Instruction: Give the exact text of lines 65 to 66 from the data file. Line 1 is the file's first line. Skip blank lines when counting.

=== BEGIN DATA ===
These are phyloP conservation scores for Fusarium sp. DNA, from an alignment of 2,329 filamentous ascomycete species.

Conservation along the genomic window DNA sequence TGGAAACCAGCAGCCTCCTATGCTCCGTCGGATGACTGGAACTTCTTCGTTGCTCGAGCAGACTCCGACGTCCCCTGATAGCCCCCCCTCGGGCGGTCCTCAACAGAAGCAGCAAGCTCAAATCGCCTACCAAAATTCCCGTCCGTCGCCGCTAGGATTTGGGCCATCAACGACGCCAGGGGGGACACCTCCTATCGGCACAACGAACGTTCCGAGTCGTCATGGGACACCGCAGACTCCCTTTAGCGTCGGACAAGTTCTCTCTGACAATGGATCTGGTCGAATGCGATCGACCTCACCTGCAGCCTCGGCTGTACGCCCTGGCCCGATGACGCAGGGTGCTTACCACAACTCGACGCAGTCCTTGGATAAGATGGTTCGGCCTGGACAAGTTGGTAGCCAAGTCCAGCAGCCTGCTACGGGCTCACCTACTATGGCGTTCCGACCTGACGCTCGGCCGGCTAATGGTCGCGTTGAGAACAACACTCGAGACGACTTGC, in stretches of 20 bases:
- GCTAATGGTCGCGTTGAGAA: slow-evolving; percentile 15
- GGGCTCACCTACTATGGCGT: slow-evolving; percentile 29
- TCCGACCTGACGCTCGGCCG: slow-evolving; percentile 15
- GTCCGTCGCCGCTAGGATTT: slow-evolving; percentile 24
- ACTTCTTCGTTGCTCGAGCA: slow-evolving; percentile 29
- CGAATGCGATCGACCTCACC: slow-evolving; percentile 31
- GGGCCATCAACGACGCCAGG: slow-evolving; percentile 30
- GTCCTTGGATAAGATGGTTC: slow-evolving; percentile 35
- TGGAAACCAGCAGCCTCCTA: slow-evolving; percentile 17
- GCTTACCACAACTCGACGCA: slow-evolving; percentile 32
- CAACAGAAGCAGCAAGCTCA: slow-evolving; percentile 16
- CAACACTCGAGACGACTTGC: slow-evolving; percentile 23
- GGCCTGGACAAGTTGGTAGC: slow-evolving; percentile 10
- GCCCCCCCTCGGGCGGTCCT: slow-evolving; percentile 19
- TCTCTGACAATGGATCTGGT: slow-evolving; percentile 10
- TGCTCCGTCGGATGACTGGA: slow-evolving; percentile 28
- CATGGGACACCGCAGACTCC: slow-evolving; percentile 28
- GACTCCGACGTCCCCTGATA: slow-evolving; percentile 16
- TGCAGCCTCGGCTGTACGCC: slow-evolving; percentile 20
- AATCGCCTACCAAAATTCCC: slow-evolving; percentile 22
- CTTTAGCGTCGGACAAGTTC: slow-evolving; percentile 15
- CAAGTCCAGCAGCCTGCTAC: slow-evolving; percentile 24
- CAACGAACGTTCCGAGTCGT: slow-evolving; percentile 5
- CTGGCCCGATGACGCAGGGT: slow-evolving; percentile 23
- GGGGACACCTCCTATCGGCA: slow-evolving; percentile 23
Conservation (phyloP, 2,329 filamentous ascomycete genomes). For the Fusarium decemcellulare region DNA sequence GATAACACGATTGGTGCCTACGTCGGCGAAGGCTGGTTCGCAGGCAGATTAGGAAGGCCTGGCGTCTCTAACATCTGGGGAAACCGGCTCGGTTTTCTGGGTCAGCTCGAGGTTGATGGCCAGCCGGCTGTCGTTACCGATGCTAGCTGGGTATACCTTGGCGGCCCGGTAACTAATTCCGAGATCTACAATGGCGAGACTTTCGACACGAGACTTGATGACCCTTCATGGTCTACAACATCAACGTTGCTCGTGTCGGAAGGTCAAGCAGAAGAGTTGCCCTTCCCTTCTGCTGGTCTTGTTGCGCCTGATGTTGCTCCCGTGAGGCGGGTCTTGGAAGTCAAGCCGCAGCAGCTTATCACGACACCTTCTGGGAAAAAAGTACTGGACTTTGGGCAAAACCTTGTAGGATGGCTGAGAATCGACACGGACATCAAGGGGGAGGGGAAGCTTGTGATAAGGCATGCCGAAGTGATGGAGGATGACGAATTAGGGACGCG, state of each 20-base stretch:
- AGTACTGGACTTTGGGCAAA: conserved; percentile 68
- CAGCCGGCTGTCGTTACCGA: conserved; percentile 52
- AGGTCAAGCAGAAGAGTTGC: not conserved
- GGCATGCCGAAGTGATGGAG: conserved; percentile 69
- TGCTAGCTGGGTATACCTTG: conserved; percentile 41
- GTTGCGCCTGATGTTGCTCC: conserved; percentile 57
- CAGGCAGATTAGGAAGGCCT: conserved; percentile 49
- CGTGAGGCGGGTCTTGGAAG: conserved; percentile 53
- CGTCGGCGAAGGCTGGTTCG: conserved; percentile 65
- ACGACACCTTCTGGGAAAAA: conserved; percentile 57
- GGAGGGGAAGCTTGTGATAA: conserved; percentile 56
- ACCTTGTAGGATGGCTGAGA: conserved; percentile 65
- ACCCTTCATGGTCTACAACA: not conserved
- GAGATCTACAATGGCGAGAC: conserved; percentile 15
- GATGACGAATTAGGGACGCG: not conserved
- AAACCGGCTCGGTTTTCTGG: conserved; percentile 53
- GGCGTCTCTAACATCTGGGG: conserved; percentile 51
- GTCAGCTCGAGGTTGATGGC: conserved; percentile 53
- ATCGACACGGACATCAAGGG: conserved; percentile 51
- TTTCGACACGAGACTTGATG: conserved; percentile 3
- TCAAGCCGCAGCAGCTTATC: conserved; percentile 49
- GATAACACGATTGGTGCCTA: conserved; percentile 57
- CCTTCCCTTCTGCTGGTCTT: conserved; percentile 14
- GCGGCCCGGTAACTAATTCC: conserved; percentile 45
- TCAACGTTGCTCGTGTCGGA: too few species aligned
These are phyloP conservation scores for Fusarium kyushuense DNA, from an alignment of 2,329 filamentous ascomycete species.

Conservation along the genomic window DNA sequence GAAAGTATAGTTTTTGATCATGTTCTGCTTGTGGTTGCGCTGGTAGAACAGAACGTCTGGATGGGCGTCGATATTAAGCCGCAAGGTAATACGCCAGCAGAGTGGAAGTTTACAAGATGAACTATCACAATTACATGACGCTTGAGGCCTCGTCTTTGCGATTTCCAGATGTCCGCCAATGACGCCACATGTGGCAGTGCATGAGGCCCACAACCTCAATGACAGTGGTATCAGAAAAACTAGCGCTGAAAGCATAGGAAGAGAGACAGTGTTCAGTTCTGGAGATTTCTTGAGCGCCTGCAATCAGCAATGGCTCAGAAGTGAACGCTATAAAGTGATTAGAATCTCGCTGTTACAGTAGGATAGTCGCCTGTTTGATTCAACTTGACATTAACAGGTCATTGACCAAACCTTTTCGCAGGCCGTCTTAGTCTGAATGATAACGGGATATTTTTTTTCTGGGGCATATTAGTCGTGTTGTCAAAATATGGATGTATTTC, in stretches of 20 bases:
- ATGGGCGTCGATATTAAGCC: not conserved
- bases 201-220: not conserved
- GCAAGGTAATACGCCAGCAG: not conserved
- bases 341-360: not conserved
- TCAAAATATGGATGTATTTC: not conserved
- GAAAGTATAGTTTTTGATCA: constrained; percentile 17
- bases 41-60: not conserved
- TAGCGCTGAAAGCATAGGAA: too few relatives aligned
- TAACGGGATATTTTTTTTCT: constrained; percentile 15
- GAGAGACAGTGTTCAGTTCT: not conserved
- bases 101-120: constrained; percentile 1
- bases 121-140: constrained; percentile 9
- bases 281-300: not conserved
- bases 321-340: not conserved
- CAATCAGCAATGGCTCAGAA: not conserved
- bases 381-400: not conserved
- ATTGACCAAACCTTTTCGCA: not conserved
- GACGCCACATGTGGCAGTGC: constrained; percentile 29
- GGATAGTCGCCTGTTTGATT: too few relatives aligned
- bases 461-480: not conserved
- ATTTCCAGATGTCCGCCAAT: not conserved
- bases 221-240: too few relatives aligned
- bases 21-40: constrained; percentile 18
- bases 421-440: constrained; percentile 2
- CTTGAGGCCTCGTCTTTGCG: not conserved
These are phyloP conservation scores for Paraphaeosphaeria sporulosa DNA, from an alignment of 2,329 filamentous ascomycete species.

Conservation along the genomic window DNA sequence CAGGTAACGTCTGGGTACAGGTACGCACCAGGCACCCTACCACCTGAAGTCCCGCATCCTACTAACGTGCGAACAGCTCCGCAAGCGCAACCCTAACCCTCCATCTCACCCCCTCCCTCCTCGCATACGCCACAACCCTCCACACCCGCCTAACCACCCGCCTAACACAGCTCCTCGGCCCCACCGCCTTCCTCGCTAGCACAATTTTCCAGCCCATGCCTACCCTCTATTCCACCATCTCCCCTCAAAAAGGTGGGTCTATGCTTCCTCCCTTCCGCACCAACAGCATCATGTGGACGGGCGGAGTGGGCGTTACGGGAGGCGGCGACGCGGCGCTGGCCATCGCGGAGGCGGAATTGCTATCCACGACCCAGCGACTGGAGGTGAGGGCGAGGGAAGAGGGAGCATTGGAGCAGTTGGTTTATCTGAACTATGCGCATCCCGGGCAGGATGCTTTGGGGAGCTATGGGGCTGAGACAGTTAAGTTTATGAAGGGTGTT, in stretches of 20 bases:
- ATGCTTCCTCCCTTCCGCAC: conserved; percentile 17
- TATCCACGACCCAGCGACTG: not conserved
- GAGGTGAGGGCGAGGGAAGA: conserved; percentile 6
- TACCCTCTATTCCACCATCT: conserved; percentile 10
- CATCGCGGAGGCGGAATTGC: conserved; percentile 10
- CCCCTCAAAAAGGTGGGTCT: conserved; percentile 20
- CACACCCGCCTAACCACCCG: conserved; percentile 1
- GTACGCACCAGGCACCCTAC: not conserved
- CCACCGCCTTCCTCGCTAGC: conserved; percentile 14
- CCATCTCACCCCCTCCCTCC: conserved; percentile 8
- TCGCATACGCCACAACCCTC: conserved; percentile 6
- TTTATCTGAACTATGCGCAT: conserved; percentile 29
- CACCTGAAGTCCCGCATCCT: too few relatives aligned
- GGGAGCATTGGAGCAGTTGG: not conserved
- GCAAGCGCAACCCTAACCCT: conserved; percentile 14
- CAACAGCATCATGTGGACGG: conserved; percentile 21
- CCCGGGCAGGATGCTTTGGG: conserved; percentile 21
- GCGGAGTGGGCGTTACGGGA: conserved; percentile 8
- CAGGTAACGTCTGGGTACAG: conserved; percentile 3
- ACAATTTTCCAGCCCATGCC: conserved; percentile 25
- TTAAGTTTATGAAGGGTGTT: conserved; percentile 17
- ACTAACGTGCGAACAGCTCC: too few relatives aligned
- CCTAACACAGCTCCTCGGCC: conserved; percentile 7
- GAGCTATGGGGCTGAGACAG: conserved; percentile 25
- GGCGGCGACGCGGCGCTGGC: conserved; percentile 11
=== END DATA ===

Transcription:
- GAGAGACAGTGTTCAGTTCT: not conserved
- bases 101-120: constrained; percentile 1